Marmoset Track Syncs with Ford and Jose Cuervo's Latest Sustainability Mission

Ford Motor Company and Jose Cuervo are teaming up in a sustainably-charged mission to produce eco-friendly auto parts out from agave plants . The duo partnered together to craft an announcement explaining their unlikely alliance and its environmental benefits, and we were stoked to help find the perfect soundtrack for their story.

The spot features the effervescent track, “Mexico,” by Marmoset artist, Tigers in the Sky, and follows the agave life cycle -- from when the plant is first farmed in Tequila, Mexico to being processed and distilled and then finally to when the used agave fibers are packed up and sent across the continent in a Ford pick-up truck, all the way to Dearborn, Michigan. Ford plans to use the durable agave plant to make bioplastic cup holders, fuse boxes and smaller auto parts. This initiative is part of a string of Ford’s consistent efforts to cultivate sustainable auto production processes. We’re excited to be a part of this forward-thinking “#FarmToCar” movement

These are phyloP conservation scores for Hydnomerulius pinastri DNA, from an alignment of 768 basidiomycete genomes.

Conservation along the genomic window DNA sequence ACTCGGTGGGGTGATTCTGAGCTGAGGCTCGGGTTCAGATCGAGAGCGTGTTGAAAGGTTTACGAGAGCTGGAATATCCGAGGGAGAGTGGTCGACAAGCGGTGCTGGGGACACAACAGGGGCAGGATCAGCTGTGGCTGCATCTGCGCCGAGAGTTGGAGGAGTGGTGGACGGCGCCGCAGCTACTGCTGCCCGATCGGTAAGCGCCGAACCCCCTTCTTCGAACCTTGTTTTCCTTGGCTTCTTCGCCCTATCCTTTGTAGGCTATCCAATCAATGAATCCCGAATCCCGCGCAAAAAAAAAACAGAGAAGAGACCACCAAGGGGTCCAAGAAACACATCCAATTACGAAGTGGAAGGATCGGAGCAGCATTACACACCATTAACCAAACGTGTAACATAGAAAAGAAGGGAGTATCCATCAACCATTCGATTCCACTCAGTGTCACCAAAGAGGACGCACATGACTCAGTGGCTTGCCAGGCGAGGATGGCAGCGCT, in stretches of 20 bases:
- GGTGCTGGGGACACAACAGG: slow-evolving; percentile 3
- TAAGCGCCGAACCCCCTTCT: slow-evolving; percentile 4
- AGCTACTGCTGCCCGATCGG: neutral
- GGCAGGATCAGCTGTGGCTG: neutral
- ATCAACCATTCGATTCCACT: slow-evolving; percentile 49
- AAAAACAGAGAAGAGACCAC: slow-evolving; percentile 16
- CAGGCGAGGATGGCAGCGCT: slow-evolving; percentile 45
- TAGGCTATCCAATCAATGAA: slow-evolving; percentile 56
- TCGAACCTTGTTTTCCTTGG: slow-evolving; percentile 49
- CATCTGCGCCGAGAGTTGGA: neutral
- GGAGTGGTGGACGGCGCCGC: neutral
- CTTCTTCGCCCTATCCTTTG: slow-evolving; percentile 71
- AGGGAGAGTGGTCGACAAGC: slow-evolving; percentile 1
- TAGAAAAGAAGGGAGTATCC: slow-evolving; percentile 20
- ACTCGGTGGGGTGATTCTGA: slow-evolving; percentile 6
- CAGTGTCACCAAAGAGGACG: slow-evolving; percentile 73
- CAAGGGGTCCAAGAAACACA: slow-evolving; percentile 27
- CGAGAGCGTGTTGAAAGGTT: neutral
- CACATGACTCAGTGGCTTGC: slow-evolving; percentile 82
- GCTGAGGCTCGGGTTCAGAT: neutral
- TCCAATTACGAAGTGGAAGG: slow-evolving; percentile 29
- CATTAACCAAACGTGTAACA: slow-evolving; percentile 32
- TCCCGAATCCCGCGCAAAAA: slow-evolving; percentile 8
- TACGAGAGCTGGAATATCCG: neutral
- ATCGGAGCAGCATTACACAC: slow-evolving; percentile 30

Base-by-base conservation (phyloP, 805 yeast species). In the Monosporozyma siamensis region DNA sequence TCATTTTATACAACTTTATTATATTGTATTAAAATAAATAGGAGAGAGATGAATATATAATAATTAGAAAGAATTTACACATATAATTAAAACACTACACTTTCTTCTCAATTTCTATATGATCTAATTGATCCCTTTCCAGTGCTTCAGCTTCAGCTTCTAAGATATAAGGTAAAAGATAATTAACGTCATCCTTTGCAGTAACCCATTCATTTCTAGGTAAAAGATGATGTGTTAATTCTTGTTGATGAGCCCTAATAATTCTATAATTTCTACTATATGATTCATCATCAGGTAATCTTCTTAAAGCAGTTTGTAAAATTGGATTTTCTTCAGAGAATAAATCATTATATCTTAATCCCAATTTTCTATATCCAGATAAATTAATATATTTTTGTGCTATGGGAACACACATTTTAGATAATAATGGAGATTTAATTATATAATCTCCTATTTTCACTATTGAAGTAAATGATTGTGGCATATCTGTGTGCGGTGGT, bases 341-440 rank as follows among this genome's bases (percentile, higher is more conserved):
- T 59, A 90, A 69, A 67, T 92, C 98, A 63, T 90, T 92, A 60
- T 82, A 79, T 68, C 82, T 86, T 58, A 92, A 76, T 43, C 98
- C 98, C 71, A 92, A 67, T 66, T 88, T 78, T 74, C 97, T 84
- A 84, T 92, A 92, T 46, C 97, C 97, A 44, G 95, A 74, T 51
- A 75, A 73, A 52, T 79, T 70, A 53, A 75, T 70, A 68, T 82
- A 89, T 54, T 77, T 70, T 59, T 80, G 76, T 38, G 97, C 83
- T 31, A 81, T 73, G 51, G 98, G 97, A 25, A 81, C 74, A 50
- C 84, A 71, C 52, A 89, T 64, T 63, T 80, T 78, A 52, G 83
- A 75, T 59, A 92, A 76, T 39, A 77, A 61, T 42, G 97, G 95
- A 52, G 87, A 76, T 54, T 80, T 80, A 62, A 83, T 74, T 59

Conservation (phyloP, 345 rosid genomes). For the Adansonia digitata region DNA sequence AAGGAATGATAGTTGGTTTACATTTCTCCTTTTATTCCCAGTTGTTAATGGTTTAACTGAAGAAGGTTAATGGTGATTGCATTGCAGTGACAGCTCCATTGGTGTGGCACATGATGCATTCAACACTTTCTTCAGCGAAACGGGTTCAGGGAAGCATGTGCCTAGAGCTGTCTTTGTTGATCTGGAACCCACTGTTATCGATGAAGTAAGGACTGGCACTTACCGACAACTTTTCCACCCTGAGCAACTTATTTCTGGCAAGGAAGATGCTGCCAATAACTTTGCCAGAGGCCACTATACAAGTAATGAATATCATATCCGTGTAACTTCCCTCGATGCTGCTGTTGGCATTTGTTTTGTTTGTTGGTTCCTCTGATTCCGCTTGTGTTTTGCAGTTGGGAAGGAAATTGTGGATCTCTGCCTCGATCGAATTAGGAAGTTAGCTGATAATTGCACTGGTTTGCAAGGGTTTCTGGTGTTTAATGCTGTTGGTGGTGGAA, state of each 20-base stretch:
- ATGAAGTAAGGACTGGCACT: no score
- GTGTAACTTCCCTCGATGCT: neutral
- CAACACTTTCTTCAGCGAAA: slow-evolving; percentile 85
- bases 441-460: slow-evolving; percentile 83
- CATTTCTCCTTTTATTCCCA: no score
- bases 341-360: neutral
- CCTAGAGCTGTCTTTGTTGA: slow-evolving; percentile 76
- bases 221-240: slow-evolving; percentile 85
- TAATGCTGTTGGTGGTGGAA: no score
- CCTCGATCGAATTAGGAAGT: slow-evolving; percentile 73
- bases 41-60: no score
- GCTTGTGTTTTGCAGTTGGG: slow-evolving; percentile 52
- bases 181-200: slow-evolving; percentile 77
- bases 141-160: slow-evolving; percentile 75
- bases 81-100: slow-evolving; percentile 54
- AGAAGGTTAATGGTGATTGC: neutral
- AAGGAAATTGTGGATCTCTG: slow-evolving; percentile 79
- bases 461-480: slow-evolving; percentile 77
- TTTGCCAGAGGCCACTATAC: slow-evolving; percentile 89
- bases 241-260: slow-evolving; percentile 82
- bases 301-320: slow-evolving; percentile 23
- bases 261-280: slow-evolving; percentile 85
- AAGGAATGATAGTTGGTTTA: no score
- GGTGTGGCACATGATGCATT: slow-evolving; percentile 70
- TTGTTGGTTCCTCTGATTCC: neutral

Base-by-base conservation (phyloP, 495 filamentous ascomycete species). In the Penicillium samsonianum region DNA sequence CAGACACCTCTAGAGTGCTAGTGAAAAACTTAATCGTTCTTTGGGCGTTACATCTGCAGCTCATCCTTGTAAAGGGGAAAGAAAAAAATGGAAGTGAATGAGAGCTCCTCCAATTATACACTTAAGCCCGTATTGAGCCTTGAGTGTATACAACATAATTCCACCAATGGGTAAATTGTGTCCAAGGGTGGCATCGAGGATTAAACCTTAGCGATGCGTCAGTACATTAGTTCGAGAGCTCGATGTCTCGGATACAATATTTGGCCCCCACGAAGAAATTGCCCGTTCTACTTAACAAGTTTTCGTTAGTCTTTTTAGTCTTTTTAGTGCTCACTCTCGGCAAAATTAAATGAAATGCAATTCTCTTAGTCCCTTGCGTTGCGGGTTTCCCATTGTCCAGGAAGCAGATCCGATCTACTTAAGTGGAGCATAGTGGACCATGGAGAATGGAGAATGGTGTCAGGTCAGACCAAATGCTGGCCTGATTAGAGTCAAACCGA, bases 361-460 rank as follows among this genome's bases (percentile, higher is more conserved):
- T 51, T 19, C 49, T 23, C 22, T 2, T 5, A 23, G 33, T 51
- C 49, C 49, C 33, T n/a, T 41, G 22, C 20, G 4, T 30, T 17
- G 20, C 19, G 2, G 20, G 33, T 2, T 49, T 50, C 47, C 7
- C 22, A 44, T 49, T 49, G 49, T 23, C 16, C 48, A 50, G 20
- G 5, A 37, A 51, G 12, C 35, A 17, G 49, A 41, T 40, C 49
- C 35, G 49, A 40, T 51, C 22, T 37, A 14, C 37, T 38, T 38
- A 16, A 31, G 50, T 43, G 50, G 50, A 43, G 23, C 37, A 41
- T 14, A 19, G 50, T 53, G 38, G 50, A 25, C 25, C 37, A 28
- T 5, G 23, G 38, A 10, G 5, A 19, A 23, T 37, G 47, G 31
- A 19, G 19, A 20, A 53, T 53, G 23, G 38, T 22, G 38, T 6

Featured Marmoset Track: "Mexico" by Tigers in the Sky

Posted on August 26, 2016 .

Field Notes #96: An Interview with Documentary Filmmaker, Robert Apse

Always stay curious.

For documentary filmmaker, Robert Apse, it’s all about curiosity. Curiosity, adventure and the need to explore provided the inspiration behind his recently launched website, wandergroove, which Apse calls a “visual journal” and production company focused around stories told about the state of New England and its nearby people and adventures. Apse fell in love with the beauty and accessibility that New England offered during a recent trip, and has since created a handful of short, inspirational documentary-style videos detailing the lives and journeys of its inhabitants.